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Chania is a good starting point for a tour of the western part of Crete, a part of the island with magnificent natural beauty. There are lots of places of interest within driving distance, both to the east, west and south.

The old city is full of restaurants and tavernas, housed in renovated houses, sometimes in the open air. There are also plenty of bars and nightspots. Nightlife in Chania is very intense with most places staying open throughout the night. Usually a night out for most locals starts with dinner, continues with a visit to bars and discos and ends with coffee and sweets in the early morning.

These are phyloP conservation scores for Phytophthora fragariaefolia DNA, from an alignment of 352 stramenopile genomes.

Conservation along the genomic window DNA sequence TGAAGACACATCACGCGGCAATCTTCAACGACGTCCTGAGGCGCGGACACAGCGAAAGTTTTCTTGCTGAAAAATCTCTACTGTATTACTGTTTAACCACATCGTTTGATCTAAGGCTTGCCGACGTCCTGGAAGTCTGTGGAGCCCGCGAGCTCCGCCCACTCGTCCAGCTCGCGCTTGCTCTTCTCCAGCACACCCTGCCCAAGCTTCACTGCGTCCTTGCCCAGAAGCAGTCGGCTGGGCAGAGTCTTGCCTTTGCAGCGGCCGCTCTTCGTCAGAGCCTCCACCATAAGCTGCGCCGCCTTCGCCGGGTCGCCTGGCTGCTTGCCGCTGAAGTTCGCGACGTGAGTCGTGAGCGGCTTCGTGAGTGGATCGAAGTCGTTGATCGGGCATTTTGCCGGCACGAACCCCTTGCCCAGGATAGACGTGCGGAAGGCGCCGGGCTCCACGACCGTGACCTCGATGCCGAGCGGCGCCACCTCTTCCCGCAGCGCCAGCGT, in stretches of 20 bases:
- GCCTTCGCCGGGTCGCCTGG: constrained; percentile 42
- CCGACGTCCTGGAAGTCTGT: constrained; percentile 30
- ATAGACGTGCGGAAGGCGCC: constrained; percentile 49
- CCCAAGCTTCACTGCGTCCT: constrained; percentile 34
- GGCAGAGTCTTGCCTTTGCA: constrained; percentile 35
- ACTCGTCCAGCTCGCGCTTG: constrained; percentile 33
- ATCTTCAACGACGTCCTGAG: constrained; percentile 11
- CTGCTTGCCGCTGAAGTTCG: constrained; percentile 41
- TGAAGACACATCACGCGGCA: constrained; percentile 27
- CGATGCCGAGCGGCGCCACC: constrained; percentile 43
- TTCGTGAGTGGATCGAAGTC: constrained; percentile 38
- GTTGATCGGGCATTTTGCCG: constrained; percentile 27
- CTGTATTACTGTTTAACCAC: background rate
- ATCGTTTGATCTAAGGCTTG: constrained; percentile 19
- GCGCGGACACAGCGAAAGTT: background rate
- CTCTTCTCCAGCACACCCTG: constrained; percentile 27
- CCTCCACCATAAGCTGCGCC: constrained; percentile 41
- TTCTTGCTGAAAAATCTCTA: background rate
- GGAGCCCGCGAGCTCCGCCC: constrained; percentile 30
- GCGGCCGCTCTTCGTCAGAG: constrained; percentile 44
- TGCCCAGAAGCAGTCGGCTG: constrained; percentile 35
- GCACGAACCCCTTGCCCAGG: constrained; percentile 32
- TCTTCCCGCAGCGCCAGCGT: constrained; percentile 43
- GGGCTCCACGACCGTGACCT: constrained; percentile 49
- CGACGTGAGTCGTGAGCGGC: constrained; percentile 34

Chania is built on the site of the ancient city of Kydonia. This site was inhabited from Neolithic times and through all phases of the Minoan Period. Kydonia developed into a very important centre of the Minoan civilization and it was famous for its pottery workshops. During the Roman period Kydonia was an important city that was destroyed in 828 AD by the Saracene pirates. During the Byzantine period Chania ceased to be an important city.


The Public Market is an impressive building, in the town centre, built at the beginning of the present century (1911) and houses grocery stores, butchers' shops, a fish market and vegetable shops.

The Public Gardens, next to the Market, are ideal for those in search of shade and tranquillity. Northeast of the gardens is the area of Chalepa where the residences of Prince George and Eleftherios Venizelos were.

At the entrance to the harbour, at its northeast point, is the renovated fort Firkas, built in 1629 which today houses the Maritime Museum of Chania as well as a summer theatre, where drama performances are enacted.

Opposite the Firkas fort, is the magnificent Venetian Lighthouse, built in the 16th century.